On Sunday, Jordan Spieth etched his name into history with a U.S. Open victory — and once again opened up the conversation about golf’s new great rivalry.
When the rumblings of about a McIlroy/Spieth rivalry first started building faster than a Florida thunderstorm following Spieth’s route at the Masters, it was Spieth himself who doused the flames before the WGC-Cadillac Match Play Championship:
“I could certainly appreciate if I could get to where he’s at,’’ Spieth said of a potential rivalry with the current world No. 1. “Right now I don’t see myself there. There’s a lot of hard work that needs to be had to get there, and once I am there it’s certainly a huge goal of mine to make it interesting with him and possibly take over No. 1.’’
Well… how about now, Jordan?
Let’s be honest — if you’re snapping pictures like this one….
— Adam Fonseca (@AdamJFonseca) June 24, 2015
…Then you’re ready to start talking about a rivalry with the world’s No. 1 player.
Spieth may not want to talk about himself or about the rivalry that is undeniably bubbling up between he and McIlroy, but his peers seem to have no problem heaping on the praise.
“He’s a great guy, a great talent,” said Branden Grace — the man Spieth played with on Sunday at Chambers Bay. “He handled himself well and kept the mistakes off the scorecard.”
“You know what? I’m a huge fan of Jordan Spieth,” Billy Horschel said on Tuesday. “I’ve said it for many years now… The kid is 21 years old. The maturity he has in his game, how he understands his game, the way he goes about plotting around the golf course — he’s just an unbelievable kid.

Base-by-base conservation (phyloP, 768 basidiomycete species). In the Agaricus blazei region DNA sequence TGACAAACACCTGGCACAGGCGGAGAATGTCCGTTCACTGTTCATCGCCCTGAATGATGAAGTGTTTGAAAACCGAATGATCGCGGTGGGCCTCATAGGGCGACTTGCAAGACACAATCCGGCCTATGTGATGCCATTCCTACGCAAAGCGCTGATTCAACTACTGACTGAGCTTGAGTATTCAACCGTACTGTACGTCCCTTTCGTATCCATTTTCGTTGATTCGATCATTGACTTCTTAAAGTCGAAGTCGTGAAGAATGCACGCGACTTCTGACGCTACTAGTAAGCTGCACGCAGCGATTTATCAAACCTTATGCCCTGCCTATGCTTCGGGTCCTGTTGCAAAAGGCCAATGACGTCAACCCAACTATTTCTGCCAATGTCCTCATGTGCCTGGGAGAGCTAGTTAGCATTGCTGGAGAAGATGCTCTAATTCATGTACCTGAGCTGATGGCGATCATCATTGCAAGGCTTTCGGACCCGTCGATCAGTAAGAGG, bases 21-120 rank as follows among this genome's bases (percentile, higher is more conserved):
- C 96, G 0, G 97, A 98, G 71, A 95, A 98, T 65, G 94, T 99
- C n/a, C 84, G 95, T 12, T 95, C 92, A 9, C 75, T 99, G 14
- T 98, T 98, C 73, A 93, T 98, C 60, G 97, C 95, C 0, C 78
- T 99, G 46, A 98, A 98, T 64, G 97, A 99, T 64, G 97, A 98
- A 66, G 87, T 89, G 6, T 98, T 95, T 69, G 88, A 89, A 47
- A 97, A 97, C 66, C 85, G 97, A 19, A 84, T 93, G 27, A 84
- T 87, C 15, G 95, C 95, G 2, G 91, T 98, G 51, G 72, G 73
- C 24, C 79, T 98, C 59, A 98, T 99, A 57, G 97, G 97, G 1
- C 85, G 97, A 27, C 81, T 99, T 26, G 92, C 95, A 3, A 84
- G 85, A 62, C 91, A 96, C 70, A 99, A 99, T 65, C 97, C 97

“I mean, if I had a 21-year-old daughter,” Horschel joked, “I’d be trying to hook her up with Jordan Spieth.”
Even Bubba Watson has been supremely impressed by Spieth.
“What’s impressed me, as young as he is, is how much he’s grown and developed his mental game, his mental preparation,” Watson gushed. “When I was that age, you know, I was no where near where I’m at now and I’m not even close to what he’s at. As we all know, I got mental issues. I’m still working on it.
“Who knows if he’ll ever become No. 1 in the world, but he’s trending in that direction pretty quickly,” Watson said. “I’m just glad I got to beat him in ’14 before he went crazy this year.”
Honestly, arguing about whose future you’d rather have right now is like choosing between Clayton Kershaw and Felix Hernandez, or Steph Curry and LeBron James. Its a one and 1A situation.
Entering the season, the talk was about the “McIl-slam” — which was derailed by Spieth’s win at Augusta.
Now, all four majors are currently being held by either McIlroy or Spieth. That kind of domination is hard to argue with.
Whether he’s buying his own stock or not, the fact remains that Jordan Spieth deserves the same type of praise as Rory McIlroy if not more so. Spieth has done more faster than McIlroy and while the two have yet to lock horns in anything that has really mattered, the day they do will be one of the most legendary in golf history.
Oh, and in case you’re wondering we’re just 22 days from the Open Championship at St. Andrews.
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